hallway chair 51 for the paimio sanitorium, alvar aalto, 1932
In 1929 the Aaltos (Alvar – and Aino noted for being an ‘assistant’ on this project) won first prize for the design of a tuberculosis sanitorium in Paimio, Finland. After seeing their proposal the Paimio Construction Committee decided to order the production of Aalto’s proposed furniture. This was the first project in which Aalto had designed the building and absolutely everything inside it: the furniture, sinks, shelving, bathrooms, wardrobes, beds, door handles and everything you can name. It was their chance to put into effect their philosophy of integrated design.
This project was also noted as being one of the first where colour was used for its “medical role”. Aalto consulted with physicians as he planned the space, which was also unheard of at the time. The most common instance of colour playing part in the recovery of tuberculosis patients was the mellow green ceilings which were easy on the eyes of those lying in bed resting. Soothing greens and whites were used throughout, and bright colours were intermittent on the ward, with yellow rubber flooring on the stairs to promote brightness. Sunshine and air were thought to have been the key factors to curing TB.
The Hallway Chair 51, as it is known, first made its appearance at the Sanitorium around 1932 when the project was completed – although it was designed with the initial application in 1929. It sat in the hallways (hence the name), next to patients beds, and throughout the building.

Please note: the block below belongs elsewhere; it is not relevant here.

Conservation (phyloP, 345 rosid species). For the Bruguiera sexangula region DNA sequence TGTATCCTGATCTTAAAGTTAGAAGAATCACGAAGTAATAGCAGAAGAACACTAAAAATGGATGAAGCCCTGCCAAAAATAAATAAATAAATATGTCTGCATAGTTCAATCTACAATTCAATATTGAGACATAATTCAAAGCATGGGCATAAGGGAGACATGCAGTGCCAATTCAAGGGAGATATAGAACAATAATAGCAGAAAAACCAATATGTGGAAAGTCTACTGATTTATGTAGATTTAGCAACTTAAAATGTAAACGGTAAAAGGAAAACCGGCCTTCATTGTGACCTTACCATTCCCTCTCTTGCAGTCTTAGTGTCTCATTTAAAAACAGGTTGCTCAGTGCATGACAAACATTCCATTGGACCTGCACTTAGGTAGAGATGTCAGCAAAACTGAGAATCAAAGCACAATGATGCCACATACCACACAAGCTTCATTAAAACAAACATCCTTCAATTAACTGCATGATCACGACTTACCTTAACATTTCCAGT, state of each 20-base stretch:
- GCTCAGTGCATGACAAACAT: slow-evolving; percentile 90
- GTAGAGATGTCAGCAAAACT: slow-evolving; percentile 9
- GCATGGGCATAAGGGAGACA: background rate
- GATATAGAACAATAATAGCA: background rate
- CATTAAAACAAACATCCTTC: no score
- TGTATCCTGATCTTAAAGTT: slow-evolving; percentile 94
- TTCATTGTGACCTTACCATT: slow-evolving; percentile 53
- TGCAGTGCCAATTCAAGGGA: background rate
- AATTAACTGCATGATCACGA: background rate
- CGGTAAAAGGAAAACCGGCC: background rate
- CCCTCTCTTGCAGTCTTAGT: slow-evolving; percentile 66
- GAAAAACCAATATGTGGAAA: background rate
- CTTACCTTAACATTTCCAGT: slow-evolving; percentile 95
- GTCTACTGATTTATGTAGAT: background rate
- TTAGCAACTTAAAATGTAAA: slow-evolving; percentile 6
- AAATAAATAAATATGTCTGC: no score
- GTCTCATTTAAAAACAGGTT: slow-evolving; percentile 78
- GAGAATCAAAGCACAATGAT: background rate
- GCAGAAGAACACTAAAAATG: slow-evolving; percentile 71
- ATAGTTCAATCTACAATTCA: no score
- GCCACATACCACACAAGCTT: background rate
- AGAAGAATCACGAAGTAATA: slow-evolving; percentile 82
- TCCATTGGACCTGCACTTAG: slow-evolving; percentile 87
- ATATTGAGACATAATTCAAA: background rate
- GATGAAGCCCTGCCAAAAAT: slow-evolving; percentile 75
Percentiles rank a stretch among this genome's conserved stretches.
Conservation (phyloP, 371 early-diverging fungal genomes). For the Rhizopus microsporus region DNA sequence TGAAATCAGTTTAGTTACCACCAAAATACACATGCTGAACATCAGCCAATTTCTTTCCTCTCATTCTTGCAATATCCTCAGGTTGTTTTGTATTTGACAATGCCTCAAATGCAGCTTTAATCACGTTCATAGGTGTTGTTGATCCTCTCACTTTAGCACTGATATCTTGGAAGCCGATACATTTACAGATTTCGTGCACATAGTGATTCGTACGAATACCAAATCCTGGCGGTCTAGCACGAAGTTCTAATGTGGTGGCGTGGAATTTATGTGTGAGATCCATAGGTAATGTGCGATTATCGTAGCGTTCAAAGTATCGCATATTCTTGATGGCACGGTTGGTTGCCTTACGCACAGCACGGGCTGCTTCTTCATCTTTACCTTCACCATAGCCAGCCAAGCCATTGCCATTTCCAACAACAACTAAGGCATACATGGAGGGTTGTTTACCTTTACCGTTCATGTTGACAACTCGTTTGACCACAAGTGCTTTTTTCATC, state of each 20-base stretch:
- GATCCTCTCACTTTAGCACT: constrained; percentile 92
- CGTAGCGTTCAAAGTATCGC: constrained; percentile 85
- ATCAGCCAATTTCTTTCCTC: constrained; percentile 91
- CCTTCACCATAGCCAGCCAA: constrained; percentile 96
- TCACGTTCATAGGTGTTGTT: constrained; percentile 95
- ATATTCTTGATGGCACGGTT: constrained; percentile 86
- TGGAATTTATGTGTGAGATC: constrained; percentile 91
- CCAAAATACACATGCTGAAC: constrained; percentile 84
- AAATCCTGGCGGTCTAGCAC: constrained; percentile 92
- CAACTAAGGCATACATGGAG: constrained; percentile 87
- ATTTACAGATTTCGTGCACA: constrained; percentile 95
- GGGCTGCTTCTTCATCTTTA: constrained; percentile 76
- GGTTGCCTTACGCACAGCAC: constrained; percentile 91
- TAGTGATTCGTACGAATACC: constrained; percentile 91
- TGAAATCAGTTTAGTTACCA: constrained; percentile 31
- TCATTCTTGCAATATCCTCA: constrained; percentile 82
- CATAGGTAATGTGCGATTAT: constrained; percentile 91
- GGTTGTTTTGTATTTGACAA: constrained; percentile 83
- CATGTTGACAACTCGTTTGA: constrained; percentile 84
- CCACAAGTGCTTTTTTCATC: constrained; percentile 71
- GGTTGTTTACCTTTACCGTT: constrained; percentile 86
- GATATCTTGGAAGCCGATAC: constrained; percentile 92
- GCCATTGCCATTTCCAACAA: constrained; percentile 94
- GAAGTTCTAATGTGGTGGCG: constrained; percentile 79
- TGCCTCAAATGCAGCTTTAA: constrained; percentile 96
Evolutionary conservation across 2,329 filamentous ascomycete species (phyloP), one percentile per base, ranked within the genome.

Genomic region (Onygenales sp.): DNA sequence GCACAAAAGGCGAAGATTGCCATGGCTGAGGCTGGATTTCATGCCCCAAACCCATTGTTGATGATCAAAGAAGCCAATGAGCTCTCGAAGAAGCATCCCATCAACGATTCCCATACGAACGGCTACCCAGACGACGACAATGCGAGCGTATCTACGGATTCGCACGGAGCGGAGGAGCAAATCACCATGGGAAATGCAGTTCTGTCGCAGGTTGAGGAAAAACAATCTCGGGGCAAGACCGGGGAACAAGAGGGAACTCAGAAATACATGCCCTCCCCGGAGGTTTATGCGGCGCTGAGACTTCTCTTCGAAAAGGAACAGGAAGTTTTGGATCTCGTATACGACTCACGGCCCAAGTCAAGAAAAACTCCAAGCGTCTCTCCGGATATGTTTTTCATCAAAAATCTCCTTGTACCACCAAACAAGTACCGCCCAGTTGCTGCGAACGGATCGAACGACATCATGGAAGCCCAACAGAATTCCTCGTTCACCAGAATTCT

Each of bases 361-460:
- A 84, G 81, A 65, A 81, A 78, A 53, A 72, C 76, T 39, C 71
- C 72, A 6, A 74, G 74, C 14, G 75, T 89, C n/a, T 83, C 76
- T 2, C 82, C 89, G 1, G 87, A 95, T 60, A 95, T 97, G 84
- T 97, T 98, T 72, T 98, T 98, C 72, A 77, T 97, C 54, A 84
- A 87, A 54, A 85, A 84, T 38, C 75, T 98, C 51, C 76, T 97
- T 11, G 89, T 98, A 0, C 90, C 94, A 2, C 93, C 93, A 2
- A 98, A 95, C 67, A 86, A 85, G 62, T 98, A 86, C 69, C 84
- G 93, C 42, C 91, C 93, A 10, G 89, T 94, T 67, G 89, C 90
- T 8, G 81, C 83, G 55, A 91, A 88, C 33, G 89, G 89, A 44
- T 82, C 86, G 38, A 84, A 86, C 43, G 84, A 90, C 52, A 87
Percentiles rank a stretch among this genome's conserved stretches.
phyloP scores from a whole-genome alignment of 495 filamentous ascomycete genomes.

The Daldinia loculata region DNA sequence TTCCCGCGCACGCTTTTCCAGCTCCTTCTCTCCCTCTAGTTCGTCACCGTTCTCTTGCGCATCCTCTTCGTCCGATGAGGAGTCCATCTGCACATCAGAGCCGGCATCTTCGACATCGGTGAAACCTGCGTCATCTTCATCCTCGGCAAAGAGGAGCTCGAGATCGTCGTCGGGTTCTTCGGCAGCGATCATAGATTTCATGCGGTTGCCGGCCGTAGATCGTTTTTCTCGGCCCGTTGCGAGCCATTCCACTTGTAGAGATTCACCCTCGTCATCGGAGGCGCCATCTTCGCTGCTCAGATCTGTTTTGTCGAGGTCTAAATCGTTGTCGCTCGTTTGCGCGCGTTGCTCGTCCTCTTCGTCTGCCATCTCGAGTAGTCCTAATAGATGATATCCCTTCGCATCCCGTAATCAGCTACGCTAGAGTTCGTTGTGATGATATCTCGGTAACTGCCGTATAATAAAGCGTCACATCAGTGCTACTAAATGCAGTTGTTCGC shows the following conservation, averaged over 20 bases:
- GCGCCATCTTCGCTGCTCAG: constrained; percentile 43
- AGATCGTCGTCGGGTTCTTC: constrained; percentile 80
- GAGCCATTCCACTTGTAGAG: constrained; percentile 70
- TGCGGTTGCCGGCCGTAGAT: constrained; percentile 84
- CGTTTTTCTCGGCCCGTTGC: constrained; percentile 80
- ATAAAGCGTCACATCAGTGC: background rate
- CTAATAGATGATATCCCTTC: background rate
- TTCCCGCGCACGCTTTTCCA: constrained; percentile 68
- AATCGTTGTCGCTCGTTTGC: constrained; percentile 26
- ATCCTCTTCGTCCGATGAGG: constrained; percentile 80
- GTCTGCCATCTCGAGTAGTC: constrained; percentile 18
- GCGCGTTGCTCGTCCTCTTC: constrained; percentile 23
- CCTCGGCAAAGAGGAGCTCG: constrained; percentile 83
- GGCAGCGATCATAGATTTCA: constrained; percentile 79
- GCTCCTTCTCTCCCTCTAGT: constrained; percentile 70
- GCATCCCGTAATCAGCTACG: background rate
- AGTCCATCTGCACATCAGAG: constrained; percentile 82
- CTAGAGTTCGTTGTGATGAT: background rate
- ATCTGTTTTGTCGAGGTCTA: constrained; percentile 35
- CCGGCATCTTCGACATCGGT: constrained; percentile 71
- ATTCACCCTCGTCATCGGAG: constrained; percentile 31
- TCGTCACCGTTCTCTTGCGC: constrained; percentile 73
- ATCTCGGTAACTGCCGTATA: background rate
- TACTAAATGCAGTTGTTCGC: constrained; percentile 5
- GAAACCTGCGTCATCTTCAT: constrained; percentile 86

Recently we acquired a pair of Chair 51s. Our thoughts are that these armchairs have come directly from the Sanitorium, not commercially produced ones. The stretchers, sitting between the front and rear legs, are lower down than the later version (as pictured). Perhaps it was altered from the initial design to sit underneath the seat for extra support. Also, being parallel to the arms means that the chairs could be stacked higher for retail and shipping.
Whilst peeling away red and white layers of paint to find what was original, research showed us that the orangey-red was in fact the true colour. When we received the chairs from Finland, it was clear that the previous owner had attempted to strip the paint from one of them. For this one we had a restorer strip what was remaining in attempts to retain the last layer. The other had been left with its overpainted red seat/back and black frame.
Other experimental theories on colour suggest that orange increases oxygen flow to the brain – and hence why there were pockets of orange in the sanitorium, including some of the furniture. Eino Kauria, who lead the colour and paintwork on the project, made plan drawings of the final colour scheme of the building showing that at least one large room and three smaller rooms on the B Wing were of a similar orange – as well as the iron railings, balconies and terraces on the exterior.
We kept what we could of this chair – and hopefully more of the colour will be preserved underneath the overpainted one when it comes to restoring it.